Based on your description, it sounds like the guy was trying to blame the "Mexican batteries" and I have to say that I seriously doubt if that was the case. Being an Olympus, it probably takes AA batteries (or something similar) and really...a AA battery is a AA battery regardless of what country you're in. I find it -very- unlikely that a AA battery could have caused enough of a voltage surge to cause the problems your describing. Unfortunately any of a 100 other things could have caused this problem.
You said "he swears he didn't drop it" but if he was on vacation or something, perhaps someone else did...the kids, his wife, etc.. Picture this, the guy decides to go to the beach for the afternoon and leaves the camera in the hotel room so that it doesn't get wet at the beach. The maid comes in to the clean the room and knocks the camera off the table...looks around to see if anyone saw it, then quietly picks the camera back up and puts it back on the table. No the guy didn't drop it...doesn't mean someone else didn't when he wasn't watching. Maybe he was a business man on a company trip and at one point after his corporate meeting, he stuffed it in his briefcase and slammed the thing closed. Maybe it got jostled around in his luggage and it just took a day or two for the camera to start acting up.
Also being in Mexico, depending on where he was it could also have been something like heat or humidity. Since you said it was a "pocket size" Olympus, I have to say that most p&s cameras don't always hold up very well to adverse conditions. If the conditions are severe enough, even high priced DSLR's can have problems (the joy of the electronic age). Maybe the guy left it on the dashboard of a car (or tour bus) or something and while the heat wasn't enough to melt the case of the camera, maybe one of the pc boards inside the camera got hot enough to warp a little and crack a circuit or contact. For that matter, maybe he kept it in his pocket the whole time and the same thing happened or maybe he was sweating his butt off in that Mexican heat with the camera in his pocket and some condensation formed inside the camera causing something to short. Maybe the guy did take it to the beach and someone splashed it without his realizing it. Maybe at one point since the batteries had gone dead, the guy tried to use an international power adapter of some kind to plug it in in his hotel room and whooooooosh...wrong voltage (or the adapter had the polarity reversed). Perhaps someone at the airport banged it really good going thru customs and it just took a day or two for the camera to start acting up. It's even possible that it could have simply been a manufacturers defect that just waited until that moment to rear it's ugly little head. Like I said...any of a 100 things could have happened without the guy even realizing it. Maybe the guy even dropped it himself or something and just doesn't want to admit it for fear of being called a dumba@@...it's been my experience that most people really don't like to accept responsibility for their own actions (people like to jump up and down yelling "It's not my fault! It's not my fault!" and now a days, it don't mean crap).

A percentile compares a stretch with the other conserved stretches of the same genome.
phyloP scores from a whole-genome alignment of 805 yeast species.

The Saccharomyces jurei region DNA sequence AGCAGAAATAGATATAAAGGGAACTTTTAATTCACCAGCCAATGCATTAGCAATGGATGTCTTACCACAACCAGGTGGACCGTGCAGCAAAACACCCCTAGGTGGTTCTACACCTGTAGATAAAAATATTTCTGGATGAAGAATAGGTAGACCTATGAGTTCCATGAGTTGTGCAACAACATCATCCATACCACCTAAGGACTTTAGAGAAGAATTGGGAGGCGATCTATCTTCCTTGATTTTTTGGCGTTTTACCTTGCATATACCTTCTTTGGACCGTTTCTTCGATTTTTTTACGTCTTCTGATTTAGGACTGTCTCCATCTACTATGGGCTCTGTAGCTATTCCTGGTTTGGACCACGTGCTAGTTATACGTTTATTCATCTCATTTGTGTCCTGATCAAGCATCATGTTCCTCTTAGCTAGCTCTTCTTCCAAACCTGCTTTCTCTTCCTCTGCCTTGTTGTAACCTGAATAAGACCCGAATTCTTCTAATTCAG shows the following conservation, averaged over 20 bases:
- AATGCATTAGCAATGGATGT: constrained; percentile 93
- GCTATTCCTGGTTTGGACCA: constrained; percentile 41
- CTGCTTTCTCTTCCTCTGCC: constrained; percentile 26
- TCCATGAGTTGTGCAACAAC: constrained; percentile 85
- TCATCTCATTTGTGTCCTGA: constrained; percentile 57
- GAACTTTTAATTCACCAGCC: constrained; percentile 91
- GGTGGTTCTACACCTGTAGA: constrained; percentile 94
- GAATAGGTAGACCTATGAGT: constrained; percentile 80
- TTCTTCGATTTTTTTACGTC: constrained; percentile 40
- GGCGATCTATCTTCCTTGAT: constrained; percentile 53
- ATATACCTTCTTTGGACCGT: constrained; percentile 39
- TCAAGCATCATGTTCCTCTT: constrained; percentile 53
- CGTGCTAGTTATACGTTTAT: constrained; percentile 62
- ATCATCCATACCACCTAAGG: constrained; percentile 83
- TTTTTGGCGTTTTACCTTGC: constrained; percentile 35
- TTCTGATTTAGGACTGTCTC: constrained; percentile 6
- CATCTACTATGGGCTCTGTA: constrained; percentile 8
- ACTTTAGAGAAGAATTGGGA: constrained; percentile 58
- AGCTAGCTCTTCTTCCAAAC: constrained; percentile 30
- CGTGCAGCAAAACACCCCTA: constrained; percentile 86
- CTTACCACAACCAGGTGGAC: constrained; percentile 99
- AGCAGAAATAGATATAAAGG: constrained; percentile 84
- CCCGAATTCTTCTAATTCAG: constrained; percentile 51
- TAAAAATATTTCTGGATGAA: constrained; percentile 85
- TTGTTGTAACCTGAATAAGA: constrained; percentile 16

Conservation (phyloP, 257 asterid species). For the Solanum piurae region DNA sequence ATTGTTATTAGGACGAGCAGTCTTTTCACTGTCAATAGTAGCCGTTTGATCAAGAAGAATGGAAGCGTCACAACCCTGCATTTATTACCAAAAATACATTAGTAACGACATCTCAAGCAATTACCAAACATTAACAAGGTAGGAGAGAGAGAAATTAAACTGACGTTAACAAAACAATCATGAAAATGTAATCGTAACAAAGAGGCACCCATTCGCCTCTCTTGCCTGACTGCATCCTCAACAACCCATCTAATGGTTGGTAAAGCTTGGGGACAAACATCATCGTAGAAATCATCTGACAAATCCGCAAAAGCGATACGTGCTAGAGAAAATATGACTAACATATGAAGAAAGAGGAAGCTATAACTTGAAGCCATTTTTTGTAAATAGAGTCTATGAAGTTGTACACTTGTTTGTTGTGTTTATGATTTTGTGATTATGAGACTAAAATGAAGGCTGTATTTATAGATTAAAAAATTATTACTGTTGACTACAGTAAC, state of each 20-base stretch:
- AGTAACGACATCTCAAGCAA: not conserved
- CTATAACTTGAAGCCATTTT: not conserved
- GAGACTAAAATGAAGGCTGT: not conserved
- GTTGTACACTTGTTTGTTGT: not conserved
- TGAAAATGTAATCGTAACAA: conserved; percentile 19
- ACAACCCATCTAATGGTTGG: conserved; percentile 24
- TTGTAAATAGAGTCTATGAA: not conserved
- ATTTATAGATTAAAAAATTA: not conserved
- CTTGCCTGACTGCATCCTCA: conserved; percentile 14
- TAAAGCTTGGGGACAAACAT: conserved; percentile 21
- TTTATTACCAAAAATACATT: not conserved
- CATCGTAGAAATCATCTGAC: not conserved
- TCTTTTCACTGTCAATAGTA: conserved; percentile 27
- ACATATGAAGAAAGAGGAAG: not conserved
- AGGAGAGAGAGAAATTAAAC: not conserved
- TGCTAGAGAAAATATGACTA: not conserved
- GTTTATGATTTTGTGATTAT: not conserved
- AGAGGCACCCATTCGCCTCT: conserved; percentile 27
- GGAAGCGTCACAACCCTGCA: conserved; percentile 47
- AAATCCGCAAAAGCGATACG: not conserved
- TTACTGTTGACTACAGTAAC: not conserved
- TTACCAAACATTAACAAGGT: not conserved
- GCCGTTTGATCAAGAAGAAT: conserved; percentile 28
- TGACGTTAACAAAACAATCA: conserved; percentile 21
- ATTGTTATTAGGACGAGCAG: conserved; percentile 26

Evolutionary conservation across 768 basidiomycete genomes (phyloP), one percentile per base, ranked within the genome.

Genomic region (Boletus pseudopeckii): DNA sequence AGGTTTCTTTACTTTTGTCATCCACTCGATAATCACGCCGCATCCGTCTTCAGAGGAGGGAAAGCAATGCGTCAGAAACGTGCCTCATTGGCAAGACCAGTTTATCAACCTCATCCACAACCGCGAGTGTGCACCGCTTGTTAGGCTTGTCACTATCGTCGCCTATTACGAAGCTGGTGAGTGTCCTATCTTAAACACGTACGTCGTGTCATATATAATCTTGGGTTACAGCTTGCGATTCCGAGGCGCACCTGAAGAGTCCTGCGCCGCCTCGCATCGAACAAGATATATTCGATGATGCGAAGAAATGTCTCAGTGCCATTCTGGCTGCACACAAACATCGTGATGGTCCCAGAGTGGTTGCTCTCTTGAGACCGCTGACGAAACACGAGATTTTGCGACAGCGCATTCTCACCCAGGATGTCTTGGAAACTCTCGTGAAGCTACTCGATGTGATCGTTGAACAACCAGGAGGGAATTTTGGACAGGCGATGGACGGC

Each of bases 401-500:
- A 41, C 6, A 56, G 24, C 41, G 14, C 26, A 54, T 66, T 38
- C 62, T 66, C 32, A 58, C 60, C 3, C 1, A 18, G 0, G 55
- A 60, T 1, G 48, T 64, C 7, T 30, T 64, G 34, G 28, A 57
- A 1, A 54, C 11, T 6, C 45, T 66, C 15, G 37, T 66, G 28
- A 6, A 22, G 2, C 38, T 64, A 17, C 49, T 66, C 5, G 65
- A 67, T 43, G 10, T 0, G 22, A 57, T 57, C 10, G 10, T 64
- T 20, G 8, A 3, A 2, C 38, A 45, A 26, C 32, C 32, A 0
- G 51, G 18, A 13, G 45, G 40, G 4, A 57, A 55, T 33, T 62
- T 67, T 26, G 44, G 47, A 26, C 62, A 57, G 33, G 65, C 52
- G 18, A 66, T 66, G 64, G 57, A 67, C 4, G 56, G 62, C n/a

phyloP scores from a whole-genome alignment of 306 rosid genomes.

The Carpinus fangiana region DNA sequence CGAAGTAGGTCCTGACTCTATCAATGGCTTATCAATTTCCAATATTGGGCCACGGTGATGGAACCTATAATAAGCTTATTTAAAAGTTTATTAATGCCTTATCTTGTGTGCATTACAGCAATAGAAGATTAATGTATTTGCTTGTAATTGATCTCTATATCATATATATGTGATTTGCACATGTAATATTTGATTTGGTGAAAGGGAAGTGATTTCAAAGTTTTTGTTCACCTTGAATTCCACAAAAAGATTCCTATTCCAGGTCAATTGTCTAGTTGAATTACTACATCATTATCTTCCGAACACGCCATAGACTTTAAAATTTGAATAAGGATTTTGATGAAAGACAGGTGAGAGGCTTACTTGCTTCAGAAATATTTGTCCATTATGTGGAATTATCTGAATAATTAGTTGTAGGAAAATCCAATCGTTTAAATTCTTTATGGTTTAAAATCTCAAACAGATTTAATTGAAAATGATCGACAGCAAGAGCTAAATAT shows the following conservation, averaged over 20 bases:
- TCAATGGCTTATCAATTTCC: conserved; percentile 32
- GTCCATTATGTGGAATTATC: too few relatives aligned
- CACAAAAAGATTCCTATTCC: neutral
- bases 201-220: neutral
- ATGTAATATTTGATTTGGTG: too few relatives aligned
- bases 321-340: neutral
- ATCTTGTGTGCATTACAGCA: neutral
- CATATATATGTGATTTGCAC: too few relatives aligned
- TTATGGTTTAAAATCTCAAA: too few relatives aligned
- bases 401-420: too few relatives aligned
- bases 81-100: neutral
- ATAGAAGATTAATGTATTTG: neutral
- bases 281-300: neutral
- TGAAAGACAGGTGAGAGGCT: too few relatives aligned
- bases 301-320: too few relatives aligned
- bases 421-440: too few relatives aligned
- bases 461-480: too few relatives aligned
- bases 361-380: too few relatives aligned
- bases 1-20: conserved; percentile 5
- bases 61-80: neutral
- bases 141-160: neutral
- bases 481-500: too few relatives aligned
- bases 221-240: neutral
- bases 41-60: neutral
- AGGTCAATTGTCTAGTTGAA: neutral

If you see the guy again, the logical course of action is that if the camera is still under warranty, send it in and see what Olympus has to say. But be warned...most warranties only really cover those manufacturer defects. If something did actually happen to the camera such as a power surge or it being dropped when the guy didn't see it, etc., that probably won't be covered....and believe me...they can usually tell. Most warranties don't usually have a "stupidity clause". If that's the case, the guy could probably pay for the repair but depending on the model of the camera, it just may be easier (and/or cheaper) for him to simply buy a new one. If the camera isn't under warranty, honestly...I wouldn't even bother sending it in. If it were a high priced DSLR or something yea, it'd be worth it, but for a cheapy p&s? The repair and shipping costs would probably be close to, if not more than the camera is worth. Buy a new one and sell the old one on Ebay for $20 as parts.
Lastly, -if- the camera is NOT under warranty and if it's going on Ebay or in the trash anyways, I'd also suggest maybe crack the sucker open and take a quick look-see. On many digital cameras, those LCD's are often connected via a tiny ribbon cable with these tiny little connectors (in some ways it's amazing that they even work to begin with! LOL!). Since you said the camera was otherwise working fine, it's possible that maybe the ribbon cable came out of the connector or something relatively easy to fix. In the case of my Sony H1, I had actually dumped coffee on it during a trip down to Kentucky last year...actually hit a chuck hole and the coffee cup jumped off the dashboard and landed smack dab on the camera. By the time we got back home, the coffee (with the extra sugar and cream) had pretty much glued all the controls solid...I couldn't even press the power button. I knew this was not something that Sony would honor under warranty (nor should they), so I just went ahead, took the covers off and cleaned it with a few Q-tips and rubbing alcohol...camera was good as new afterwards (and still works to this day!). The point is, if the camera is trash anyways, it never hurts to crack it open and take a look.
I'm sure that probably wasn't much help, but there it is...